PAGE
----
In its origins the Shi’a of Ali was thus primarily political—the supporters of a candidate for office, or of a family with claims to dynastic legitimacy. But in a religion as political as Islam, in a polity as religious as the early caliphate, a political party quickly and easily becomes a religious sect. In the course of this transformation, certain events in their history were of decisive importance, and gave rise to some of the characteristic and recurring features of the Shi’a.

In their own perception, the Shi’a were the opposition in Islam, the defenders of the oppressed, the critics and opponents of privilege and power. The Sunni Muslims, broadly speaking, stood for the status quo—the maintenance of the existing political, social, and above all religious order. They even had a doctrinal basis for this. After the death of the Prophet and the completion of the revelation vouchsafed to him, God’s guidance, in Sunni belief, passed from the Prophet to the Muslim community as a whole. According to a much quoted saying of the Prophet, “God will not allow my people to agree on an error.” The notion of consensus, embodied in this dictum, was the guiding principle of Sunni theology and jurisprudence, including the political and constitutional provisions of the holy law. History therefore, for the Sunni, is of profound importance, since the experience of the Sunni community reveals the working out of God’s purpose for mankind. In another much quoted saying, the Prophet urges the believer “not to separate himself from the community.” This gives a special, even a theological value to precedent and tradition, and makes conformism and obedience basic commandments. Failure to observe these is a sin as well as a crime.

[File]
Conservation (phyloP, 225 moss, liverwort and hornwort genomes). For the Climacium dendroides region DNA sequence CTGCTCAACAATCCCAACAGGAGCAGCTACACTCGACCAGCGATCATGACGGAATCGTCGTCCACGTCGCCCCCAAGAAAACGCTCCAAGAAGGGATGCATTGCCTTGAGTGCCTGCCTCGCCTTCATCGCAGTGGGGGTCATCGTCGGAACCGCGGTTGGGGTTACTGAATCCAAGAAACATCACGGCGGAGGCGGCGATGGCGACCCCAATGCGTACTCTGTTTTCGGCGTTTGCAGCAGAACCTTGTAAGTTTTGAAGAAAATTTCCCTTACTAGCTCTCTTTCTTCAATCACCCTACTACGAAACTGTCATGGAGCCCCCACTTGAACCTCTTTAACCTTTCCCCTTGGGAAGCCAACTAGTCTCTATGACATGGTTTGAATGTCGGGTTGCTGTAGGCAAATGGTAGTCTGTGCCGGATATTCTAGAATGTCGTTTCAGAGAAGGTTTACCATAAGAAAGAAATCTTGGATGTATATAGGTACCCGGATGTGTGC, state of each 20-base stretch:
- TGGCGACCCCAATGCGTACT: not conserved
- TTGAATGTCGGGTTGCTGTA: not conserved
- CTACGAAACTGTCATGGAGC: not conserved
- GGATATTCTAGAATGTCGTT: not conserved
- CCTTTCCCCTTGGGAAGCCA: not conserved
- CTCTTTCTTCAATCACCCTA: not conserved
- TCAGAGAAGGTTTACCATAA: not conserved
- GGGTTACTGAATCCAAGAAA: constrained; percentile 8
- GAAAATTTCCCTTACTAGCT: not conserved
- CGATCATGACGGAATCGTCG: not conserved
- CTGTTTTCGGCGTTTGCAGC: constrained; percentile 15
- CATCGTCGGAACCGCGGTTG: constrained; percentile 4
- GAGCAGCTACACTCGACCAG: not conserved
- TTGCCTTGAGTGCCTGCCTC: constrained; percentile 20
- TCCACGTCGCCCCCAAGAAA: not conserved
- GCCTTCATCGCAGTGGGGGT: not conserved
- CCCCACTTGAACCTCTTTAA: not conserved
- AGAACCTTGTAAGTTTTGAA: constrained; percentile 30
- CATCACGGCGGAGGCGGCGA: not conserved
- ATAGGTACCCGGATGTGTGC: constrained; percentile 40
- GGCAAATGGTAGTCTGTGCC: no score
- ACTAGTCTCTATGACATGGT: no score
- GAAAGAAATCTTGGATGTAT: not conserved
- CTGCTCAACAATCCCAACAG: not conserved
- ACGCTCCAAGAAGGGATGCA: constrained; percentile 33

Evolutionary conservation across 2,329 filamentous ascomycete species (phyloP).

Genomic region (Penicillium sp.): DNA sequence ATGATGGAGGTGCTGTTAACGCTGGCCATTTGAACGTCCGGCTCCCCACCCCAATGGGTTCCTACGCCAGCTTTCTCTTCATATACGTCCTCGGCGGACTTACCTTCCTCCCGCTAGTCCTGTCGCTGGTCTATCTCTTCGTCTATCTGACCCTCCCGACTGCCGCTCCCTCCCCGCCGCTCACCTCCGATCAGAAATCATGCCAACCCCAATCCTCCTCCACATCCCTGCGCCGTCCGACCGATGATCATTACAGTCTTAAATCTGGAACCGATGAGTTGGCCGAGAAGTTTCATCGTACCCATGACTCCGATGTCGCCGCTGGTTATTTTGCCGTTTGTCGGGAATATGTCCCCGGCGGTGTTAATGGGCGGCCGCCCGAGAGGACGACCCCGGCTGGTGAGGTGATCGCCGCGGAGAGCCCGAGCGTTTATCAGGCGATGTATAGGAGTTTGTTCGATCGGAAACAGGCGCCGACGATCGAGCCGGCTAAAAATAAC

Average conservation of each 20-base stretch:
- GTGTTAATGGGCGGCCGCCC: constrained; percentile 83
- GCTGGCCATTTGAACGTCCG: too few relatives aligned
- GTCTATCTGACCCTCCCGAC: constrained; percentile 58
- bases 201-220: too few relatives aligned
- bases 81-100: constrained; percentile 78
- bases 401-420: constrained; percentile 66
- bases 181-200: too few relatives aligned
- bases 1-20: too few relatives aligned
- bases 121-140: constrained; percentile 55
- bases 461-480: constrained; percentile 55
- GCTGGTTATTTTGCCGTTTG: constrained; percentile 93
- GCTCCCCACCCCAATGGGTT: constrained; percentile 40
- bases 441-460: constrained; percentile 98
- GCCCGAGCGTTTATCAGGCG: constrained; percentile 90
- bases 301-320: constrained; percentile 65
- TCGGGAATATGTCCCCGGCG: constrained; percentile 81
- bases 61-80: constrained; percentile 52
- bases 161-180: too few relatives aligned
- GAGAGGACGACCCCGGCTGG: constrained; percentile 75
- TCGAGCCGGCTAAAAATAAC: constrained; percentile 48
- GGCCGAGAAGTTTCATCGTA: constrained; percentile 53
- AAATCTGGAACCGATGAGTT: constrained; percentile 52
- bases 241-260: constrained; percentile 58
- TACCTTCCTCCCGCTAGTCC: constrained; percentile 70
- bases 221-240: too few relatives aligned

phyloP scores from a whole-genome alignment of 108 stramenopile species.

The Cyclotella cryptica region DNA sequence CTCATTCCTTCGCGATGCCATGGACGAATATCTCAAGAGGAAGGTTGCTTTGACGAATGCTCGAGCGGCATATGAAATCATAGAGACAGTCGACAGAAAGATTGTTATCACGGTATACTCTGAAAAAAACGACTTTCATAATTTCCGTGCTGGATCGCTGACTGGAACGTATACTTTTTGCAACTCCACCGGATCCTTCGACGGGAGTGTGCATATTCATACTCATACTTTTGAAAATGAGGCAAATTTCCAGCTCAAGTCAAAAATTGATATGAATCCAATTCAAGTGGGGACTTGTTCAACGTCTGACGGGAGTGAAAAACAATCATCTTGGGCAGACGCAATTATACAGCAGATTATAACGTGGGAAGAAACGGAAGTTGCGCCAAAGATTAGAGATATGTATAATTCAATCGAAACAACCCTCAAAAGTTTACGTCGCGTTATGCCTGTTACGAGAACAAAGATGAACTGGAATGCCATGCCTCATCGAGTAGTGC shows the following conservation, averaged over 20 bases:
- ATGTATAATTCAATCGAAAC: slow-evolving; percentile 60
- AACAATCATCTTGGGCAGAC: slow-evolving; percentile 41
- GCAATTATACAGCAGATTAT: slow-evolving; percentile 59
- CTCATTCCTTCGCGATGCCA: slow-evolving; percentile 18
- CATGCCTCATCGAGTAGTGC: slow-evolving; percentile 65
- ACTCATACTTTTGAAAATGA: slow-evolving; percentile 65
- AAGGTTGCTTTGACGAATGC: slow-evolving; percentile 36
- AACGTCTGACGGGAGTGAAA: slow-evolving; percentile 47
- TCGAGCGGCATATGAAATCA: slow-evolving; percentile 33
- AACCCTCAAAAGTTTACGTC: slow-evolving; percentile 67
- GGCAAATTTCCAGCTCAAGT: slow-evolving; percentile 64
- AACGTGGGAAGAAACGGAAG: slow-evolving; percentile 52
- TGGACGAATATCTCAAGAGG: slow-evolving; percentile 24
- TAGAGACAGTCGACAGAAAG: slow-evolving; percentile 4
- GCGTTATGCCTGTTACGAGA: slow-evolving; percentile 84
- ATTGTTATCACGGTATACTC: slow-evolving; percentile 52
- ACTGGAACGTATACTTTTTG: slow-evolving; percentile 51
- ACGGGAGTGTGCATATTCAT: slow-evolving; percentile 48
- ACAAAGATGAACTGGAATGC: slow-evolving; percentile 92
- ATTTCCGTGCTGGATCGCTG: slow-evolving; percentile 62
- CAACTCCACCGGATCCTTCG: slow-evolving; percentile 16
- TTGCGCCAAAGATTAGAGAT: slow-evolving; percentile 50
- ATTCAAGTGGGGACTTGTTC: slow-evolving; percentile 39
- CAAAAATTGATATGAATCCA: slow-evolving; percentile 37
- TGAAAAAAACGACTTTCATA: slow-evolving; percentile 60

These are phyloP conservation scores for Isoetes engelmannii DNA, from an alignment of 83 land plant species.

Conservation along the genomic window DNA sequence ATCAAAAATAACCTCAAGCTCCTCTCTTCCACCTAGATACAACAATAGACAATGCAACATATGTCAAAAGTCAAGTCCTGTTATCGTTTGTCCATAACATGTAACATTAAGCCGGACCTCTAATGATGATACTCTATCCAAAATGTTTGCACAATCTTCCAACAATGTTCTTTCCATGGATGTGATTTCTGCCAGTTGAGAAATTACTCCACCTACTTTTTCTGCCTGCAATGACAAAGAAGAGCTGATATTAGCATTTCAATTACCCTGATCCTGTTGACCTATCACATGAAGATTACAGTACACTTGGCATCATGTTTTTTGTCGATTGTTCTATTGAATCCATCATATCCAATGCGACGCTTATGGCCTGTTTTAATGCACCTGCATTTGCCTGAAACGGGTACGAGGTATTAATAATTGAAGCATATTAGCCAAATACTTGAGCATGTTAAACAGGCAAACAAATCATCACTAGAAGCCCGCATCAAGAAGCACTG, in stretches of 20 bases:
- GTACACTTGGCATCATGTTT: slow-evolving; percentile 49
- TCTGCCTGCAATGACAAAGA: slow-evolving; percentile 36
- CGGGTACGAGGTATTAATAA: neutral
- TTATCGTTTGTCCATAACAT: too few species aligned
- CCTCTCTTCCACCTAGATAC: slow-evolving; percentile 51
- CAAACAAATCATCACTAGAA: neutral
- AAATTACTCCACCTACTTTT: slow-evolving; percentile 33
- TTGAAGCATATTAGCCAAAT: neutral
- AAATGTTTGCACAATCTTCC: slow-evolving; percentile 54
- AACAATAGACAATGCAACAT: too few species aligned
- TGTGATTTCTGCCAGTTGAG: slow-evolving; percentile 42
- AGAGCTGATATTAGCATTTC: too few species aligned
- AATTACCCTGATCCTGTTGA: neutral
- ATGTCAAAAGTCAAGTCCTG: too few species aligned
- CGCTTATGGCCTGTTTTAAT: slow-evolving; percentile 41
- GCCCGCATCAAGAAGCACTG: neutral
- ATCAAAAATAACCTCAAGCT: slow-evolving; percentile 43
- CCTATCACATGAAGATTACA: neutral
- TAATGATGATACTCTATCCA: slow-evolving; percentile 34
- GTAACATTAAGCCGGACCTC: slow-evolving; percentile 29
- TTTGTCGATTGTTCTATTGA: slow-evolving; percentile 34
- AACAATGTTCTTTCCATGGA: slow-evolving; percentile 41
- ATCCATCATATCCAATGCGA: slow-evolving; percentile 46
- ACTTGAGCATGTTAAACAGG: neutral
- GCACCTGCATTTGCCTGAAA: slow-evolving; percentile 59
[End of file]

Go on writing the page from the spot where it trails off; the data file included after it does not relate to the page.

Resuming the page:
In principle, the Shi’ite philosophy is the exact opposite. After the death of the Prophet, and still more after the murder of Ali thirty years later, history in the Shi’ite view took a wrong turning, and the Muslim community has, so to speak, been living in sin ever since. For the Sunni, obedience to authority is a divine commandment. For the Shi’ite, obedience to the existing authority is a political necessity, to be given only as long as it cannot be avoided. The Shi’ite doctrine of taqiya, dissimulation, even permits, under duress, some measure of conformity in doctrine and practice against Shi’ite principles, but only if this is necessary in order to survive. For the Shi’ite, therefore, obedience is owed as long as it can be exacted, and no longer.

For Sunni and Shi’ite Muslims alike, the life of the Prophet is a model and example (Koran, 33, 21). But while Sunnis find their prophetic model in the Prophet in Medina, in the Prophet as ruler, commander, and judge, the Shi’a in contrast find their inspiration in the Prophet in Mecca—as leader and spokesman of the oppressed and downtrodden, against the pagan ruling oligarchy. It would be an oversimplification to classify the Sunnis as the quietists, the Shi’a as the activists of Islam. During most of their history, the Shi’a have practiced dissimulation and submission rather than open opposition, while the Sunnis have their own doctrine of limited obedience, expressed in the prophetic saying, “there is no obedience in sin.” This was usually interpreted as meaning that when the ruler commands something which is contrary to God’s law, the Muslim’s duty of obedience lapses. Some even go on to argue that it is replaced by a duty of disobedience.